The first three days, we sailed (actually motored…….we never put the sails up because we were going against the wind) just a couple of hours each day to nearby islands and dropped the anchor. We spend the days swimming in 87 degree water which was every shade of blue you can think of. In the evenings we went to the islands and had a bonfire and fresh fish BBQ. Everyone had their own bunks but most people found a place out on deck to sleep under the stars. The bunk area was kind of hot but not unbearable.<o:p></o:p>
    The last 2 days we motored to Colombia non-stop. We cruised at 7 knots. The Captain warned everyone that the seas would be rough…….and they were. We had 10 to 15 foot seas all the way to Colombia. A few people got sick which just meant there was more food for me.<o:p></o:p>
    One night, we motored all night. The Captain asked if anyone had experience driving a boat so he could sleep part of the night. I was the only one to raise my hand. So I was the Captain of the Independence from 2 am to just after sunrise on the last full day. It was really cool. I just kept the boat on a 75 degree compass setting and kept watch for other ships on the water. I was really tired and it was hard not to shut my eyes but I kept our boat on course for nearly 5 hours as Captain Michele got some much needed rest. I thank my Dad and my friend Mark for teaching me about boats so I could enjoy this opportunity.<o:p></o:p>
    I was glad to get off the bike for a few days but there were times I was bored without it. It was the first time in a long time that I was on someone else’s schedule. At first, I didn’t like it. But it didn’t take me long to get used to it. I guess it says when my trip is over and I get a job again, I will adapt to the changes quickly. But I am still a long way from that reality………right now, I have a new continent to explore…………………….SOUTH AMERICA, here I come! (pictures to come)<o:p></o:p>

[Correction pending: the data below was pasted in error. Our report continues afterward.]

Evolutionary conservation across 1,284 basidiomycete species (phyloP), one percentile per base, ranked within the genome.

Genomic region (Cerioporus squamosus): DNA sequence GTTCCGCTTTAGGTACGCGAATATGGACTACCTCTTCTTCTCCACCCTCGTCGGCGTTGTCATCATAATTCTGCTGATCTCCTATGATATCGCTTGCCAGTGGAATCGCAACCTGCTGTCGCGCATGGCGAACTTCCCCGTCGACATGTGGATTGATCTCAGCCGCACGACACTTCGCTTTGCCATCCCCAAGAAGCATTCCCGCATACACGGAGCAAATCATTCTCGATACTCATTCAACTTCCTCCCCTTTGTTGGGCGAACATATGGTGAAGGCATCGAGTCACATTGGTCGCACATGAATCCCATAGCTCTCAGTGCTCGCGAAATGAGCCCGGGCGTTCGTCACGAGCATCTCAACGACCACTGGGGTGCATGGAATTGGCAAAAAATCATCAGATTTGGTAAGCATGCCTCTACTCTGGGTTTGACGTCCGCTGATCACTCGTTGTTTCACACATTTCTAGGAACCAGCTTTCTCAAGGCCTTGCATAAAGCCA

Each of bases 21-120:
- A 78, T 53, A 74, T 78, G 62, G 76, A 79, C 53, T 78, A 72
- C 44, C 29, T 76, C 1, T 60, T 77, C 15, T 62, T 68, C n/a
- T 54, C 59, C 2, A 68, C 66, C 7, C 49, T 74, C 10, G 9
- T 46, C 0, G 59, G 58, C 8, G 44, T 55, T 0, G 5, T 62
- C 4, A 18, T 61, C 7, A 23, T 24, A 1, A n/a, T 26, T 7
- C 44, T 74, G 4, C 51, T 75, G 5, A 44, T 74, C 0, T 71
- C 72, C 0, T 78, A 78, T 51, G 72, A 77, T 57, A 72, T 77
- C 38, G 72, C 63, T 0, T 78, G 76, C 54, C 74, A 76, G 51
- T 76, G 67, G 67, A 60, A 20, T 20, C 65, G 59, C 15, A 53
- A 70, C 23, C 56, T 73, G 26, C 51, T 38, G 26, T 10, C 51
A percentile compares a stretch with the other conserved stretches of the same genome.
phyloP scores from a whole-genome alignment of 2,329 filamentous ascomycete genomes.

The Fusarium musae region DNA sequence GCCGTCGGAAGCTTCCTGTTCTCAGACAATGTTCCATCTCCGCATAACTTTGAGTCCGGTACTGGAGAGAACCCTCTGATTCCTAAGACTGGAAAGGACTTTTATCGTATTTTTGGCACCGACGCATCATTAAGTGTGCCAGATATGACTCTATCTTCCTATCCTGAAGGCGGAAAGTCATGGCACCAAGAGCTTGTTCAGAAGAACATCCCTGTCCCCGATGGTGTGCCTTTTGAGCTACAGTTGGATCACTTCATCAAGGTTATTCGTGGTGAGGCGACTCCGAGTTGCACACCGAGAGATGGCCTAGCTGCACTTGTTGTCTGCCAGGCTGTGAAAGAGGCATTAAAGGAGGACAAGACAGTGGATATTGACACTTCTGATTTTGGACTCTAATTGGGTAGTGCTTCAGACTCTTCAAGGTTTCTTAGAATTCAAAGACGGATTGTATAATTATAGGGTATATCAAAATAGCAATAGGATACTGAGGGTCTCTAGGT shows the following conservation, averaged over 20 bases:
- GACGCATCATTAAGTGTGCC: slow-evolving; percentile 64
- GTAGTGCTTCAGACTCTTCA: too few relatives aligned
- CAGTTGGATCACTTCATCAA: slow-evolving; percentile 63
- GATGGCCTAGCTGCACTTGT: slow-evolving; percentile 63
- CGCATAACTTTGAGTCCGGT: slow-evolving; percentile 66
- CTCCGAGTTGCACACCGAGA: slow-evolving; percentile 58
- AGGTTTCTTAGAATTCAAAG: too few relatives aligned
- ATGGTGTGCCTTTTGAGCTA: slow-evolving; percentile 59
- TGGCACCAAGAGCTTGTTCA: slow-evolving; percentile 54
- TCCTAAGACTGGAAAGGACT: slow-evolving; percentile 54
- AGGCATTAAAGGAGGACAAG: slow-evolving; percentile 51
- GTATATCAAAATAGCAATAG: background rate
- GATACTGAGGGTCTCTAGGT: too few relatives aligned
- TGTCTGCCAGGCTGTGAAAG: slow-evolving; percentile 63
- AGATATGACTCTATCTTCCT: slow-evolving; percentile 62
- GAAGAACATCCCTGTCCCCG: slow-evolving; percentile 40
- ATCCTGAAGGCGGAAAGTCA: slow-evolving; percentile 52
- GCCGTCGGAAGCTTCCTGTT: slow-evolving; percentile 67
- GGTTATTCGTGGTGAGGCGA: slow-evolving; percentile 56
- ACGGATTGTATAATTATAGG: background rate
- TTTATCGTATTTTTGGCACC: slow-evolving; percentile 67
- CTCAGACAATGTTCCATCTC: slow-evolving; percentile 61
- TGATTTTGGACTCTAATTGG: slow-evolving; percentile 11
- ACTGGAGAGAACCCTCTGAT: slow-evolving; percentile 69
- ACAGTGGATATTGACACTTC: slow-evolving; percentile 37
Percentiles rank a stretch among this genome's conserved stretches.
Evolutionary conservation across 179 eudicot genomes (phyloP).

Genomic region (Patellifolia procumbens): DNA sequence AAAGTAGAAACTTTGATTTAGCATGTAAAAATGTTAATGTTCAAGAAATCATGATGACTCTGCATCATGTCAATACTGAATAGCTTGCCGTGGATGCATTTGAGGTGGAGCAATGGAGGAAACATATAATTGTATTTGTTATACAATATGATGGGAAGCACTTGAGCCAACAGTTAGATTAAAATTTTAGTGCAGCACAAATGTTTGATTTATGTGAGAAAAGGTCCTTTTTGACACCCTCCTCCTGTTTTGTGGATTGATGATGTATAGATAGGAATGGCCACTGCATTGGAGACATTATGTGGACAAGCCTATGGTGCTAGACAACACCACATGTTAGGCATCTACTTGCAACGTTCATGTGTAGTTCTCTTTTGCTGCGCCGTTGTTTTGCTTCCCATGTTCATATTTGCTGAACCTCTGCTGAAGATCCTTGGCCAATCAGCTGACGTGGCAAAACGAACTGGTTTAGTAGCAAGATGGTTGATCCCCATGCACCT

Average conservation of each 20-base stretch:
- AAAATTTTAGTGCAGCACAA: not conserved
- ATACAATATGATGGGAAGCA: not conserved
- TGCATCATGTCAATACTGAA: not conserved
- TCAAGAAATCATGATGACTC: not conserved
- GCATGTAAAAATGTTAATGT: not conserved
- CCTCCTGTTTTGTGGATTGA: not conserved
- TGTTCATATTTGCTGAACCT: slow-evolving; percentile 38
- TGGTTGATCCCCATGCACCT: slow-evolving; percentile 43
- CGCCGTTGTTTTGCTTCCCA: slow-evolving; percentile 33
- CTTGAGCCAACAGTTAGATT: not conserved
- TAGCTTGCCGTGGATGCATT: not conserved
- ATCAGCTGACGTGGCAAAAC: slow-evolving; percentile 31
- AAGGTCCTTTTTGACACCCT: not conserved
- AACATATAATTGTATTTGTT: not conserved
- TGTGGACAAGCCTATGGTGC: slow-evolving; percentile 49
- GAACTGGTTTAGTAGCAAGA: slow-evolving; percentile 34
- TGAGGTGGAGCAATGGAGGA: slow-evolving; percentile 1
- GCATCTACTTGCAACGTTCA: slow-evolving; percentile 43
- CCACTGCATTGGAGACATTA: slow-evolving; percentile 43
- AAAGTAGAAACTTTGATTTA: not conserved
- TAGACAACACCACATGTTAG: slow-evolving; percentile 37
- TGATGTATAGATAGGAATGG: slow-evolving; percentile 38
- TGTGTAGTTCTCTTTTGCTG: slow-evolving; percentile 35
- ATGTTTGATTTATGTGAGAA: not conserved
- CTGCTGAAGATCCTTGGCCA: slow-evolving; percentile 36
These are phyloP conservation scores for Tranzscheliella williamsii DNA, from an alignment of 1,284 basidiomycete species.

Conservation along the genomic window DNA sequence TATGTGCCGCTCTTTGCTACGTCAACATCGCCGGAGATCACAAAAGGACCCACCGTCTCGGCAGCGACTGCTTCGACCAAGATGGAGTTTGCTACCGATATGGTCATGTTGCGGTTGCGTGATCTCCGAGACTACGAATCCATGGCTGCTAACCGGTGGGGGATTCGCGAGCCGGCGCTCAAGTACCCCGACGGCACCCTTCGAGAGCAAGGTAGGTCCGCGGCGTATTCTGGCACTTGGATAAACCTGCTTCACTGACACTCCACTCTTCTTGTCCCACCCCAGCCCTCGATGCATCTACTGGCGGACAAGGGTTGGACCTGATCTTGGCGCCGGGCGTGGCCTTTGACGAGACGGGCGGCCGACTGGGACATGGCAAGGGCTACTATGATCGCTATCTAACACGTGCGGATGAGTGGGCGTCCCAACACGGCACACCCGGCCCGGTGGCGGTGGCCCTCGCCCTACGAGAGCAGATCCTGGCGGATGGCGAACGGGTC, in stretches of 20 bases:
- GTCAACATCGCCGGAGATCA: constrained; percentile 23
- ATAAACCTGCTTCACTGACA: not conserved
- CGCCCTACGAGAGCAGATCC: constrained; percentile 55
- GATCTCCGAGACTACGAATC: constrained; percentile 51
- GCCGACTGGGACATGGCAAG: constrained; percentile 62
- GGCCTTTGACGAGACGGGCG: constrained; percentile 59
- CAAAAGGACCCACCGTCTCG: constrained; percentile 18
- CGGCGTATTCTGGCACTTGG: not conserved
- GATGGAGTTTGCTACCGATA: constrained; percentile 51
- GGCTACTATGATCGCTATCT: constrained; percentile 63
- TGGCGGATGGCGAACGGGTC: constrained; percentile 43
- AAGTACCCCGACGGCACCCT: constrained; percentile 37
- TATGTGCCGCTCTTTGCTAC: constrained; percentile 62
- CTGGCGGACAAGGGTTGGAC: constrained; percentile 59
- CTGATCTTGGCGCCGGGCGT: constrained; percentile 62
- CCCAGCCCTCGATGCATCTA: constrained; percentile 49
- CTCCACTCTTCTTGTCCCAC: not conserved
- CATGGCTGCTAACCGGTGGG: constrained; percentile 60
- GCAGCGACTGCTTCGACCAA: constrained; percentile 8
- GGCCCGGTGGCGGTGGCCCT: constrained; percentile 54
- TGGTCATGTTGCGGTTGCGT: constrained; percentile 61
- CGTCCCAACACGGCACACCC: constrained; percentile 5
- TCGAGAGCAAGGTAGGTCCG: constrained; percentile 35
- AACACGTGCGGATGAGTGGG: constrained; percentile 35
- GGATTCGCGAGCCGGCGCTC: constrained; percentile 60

15. hankgs

    hankgs Long timer

    Joined:
    Dec 2, 2005
    Oddometer:
    2,099
    Location:
    Solvang, CA
    Good luck on this new stage in your travels (Stage II)! That sounded like a tense situation with the Indians, good for you sticking to your guns and not punching that guy out!
    (We) are all looking forward to more reports from SA... Columbian women are something especial:1drink
  16. flyingdutchman177

    flyingdutchman177 Adventurer

    Joined:
    Apr 11, 2012
    Oddometer:
    6,643
    Location:
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    I was excited to hear that my hostel included breakfast. I was dreaming of Belguim waffles with fresh blackberries. In in reality, this is what I got

    [​IMG]
  17. flyingdutchman177

    flyingdutchman177 Adventurer

    Joined:
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    Location:
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    Riding over the bridge over the Panama Canal, I snapped this picture

    [​IMG]
  18. flyingdutchman177

    flyingdutchman177 Adventurer

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    This is the spot the Kuna Indians took my first $9 so I could ride on to their reservation. Maybe Panama should charge the Indians for driving around on the rest of the roads in Panama.

    [​IMG]
  19. flyingdutchman177

    flyingdutchman177 Adventurer

    Joined:
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    Location:
    South East Asia
    Met up with the other bikers heading to Colombia. We were looking for the best place to load our bikes on to the little boats to bring them out to our sailboat anchored offshore. We were all kind of worried at that point.

    [​IMG]
  20. flyingdutchman177

    flyingdutchman177 Adventurer

    Joined:
    Apr 11, 2012
    Oddometer:
    6,643
    Location:
    South East Asia
    Here is a picture of me and my bike loaded on to the little boat with Alex's bike heading out to the sailboat Independence anchored just off shore

    [​IMG]